Thoughts & life experiences of a Chicago area graphic artist

14 November 2013

Robot Tho'ts


Sitting in the front of our family car when I was 5 years old (no car seats in those days), I looked with a sideways glance at the woman driving the vehicle. She might actually be a robot who has taken my mother's place. We were making the regular weekly trip to my grandmother's house where I would stay for the weekend. Maybe I thought this woman who looked like my mother might be a robot because, seemingly pre-occupied with thought, she was not talking to me. With uncanny cool efficiency she operated our transport. Her lovely emotionless face enhanced by strategically applied make-up framed beneath a stylish 60s coiffure would not fool me. My suspicions, however, would evaporate as soon as we arrived at Grandma's. Upon exiting the car, I would be pleasantly assaulted with the wiggly, jumping, licking, furry, happy creature --Skipper. This black and tan terrier dog did tricks and, in fact, did the trick in making my weekend stays more palatable.

Many years later, after growing out of my childhood thoughts of robotic body snatchers, I still am captivated by robots. I think that one day humans will need to reckon with artificial intelligence in terms of ethics and moral rights. Not anytime soon. Most serious scientists that I've read regarding the subject compare our current state-of-the-art level of artificial intelligent creations as having the minds equivalent in sentience to those of cockroaches. But one day that level might progress to be of a higher order. At what point will we decide to grant such beings worthy of protection within the category of humane treatment? Will it be when our synthetically generated beings are as intelligent as, say, cats? We won't need to wait until they are as smart as us. In fact, that might prove to be too late. If we're not ahead of the curve on that issue, we might have a lot of angry sentient robots on our hands before we know what's happening.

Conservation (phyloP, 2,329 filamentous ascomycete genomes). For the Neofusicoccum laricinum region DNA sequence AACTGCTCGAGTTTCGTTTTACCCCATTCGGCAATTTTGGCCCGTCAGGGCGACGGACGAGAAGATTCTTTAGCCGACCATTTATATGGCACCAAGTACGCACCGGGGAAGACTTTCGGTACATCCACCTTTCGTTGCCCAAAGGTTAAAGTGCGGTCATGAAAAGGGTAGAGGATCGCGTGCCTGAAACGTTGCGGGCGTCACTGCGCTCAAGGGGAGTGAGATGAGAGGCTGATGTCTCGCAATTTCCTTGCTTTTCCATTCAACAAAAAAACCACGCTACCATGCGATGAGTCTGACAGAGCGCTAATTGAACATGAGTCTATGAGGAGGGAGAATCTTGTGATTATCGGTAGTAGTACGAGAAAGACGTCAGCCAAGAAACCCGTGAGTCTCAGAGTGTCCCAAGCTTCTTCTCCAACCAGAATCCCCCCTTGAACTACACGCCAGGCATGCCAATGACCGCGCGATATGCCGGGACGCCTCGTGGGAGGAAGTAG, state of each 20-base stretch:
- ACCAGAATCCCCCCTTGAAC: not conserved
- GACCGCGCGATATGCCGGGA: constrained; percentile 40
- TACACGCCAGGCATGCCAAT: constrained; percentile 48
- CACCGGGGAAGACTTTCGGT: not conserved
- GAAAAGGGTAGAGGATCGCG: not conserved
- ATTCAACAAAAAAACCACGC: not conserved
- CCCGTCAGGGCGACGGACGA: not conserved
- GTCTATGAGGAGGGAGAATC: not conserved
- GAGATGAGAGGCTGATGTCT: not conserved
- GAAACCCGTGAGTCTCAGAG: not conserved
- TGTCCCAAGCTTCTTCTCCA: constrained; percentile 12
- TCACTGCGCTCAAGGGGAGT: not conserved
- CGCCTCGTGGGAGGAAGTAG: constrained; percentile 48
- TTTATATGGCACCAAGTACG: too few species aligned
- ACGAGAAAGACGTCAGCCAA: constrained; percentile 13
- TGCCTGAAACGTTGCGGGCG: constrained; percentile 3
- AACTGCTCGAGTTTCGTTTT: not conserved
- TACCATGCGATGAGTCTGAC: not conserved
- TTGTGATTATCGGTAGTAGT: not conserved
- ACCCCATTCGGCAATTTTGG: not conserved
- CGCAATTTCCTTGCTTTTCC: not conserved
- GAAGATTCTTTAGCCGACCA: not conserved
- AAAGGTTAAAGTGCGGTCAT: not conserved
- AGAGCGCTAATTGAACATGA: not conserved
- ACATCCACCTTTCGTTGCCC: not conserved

Another aspect of robotics that I often ponder is a question posed by scientist Stephen Hawking. My paraphrase of that question is: 

If we were to come in contact with an alien robot, how would we know if it was a robot?

To me that raises many deliciously complicated scenarios. Without going into all them here, I will focus on this one: We come in contact with what we think is an organic being from another planet. It is so advanced that we consider it to be truly representative of its culture of origin. Perhaps we even have a "lifeless" specimen of the being to study in the way of an autopsy. As we catalogue its anatomical traits and features, we think we are studying a true alien life form. Then a another ship comes along and we are confronted with that being's creators. And they want their property returned. Then, aghast, we realize that all the time we were examining robotic designs of a culture that is so far advanced from ours that they seem like natural biology. 


I look with a sideways glance at my reflection in a mirror. "Maybe….."

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